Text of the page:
Osmos: The Orbital Wheel

By on November 18, 2004

How about something new in wheel technology? Dominique Mottas runs an outfit in France called Osmos, and has developed the Osmos Orbital Wheel.

Mottas basically moved the bearing surface from its traditional place at the hub to the inside of the rim, gaining all kinds of mechanical benefits in the process. Most notable is the potential for improvements in handling that can be achieved through active adjustments to the wheel’s roll angle and drift; to do that on today’s technology usually requires wrenches and an alignment rack.

Aside from that, just have a look at some of the designs that become possible when you eliminate the center part of the wheel. The only thing that leaves me wondering is what do you do if you get a flat tire? Maybe the design will require the use of run-flat tires so that you can drive it to a shop to have it worked on.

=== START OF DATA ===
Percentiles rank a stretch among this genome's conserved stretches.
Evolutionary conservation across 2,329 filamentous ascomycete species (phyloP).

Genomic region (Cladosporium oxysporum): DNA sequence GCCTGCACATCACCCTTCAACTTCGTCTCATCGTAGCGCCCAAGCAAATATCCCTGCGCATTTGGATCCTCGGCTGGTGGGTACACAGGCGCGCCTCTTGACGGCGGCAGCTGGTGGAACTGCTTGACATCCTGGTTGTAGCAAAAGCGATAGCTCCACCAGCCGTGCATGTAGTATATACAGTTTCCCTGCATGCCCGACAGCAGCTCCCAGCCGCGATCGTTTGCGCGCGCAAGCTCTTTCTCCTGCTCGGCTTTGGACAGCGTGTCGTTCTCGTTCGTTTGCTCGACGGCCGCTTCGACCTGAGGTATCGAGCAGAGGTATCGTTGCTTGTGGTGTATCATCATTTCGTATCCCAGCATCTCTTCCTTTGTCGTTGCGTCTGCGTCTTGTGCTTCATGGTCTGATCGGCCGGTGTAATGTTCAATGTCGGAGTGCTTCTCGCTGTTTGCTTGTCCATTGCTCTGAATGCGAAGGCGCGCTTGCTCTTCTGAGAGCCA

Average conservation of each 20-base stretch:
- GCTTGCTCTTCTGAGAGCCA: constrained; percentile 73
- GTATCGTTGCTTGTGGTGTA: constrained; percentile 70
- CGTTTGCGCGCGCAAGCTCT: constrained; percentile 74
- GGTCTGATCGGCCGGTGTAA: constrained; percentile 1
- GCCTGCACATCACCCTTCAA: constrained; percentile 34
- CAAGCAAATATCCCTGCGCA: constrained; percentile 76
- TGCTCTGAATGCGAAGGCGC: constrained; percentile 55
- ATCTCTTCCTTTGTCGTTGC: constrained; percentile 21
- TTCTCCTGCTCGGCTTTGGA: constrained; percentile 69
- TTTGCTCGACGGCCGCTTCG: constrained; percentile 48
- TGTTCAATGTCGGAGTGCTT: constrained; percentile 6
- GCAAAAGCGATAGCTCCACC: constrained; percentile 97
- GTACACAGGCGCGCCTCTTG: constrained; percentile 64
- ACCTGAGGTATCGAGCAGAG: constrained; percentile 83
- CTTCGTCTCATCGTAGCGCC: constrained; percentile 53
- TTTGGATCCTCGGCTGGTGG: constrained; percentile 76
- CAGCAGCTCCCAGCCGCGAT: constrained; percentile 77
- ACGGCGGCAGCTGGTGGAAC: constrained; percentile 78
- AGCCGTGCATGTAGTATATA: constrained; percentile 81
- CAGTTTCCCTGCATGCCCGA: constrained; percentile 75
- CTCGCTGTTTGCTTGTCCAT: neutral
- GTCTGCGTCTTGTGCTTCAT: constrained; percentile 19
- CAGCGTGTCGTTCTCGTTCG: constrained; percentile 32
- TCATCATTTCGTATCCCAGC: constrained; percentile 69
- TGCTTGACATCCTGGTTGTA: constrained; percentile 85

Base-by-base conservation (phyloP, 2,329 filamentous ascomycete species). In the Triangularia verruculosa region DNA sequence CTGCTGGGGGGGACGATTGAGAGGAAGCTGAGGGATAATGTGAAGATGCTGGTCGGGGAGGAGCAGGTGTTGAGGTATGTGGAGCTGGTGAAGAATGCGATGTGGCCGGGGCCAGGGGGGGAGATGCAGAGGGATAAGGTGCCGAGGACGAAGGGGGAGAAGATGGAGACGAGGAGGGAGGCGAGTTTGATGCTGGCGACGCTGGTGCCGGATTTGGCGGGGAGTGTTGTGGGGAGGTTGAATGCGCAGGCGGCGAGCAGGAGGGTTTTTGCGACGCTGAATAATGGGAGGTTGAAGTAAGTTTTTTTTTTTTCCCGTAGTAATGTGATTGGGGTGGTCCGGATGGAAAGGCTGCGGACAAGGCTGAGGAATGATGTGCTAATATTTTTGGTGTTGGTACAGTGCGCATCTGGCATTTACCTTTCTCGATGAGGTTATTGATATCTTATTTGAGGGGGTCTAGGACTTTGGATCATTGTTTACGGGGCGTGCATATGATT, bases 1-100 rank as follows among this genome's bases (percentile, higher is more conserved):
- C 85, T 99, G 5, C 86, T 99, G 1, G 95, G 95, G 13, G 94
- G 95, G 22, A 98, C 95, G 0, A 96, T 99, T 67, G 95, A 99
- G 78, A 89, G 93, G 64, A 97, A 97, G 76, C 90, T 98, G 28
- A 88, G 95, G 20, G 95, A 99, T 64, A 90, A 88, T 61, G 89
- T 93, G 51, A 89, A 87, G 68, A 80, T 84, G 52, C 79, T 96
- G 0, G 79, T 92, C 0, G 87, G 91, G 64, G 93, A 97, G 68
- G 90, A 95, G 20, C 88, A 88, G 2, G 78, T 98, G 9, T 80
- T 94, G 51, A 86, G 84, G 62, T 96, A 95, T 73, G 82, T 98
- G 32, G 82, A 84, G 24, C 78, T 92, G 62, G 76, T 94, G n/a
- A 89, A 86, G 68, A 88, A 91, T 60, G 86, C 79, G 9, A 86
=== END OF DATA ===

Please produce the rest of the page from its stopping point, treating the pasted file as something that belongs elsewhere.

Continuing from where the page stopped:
While I was looking at the Osmos site, a cube-mate mentioned that Billy Lane at Choppers Inc. (warning; exorbitant use of Flash!) built a Harley he calls the Hubless Knuckle that uses a wheel like this in the rear; no clue if Billy is working with Dominique on this, but it sure is a sharp looking bike. Aside from the advertised mechanical benefits, one thing a vehicle equipped with this sort of wheel is a look that screams “I’m Different!” With more and more cars looking more and more alike, this might be the kind of differentiation that some automakers will start using.



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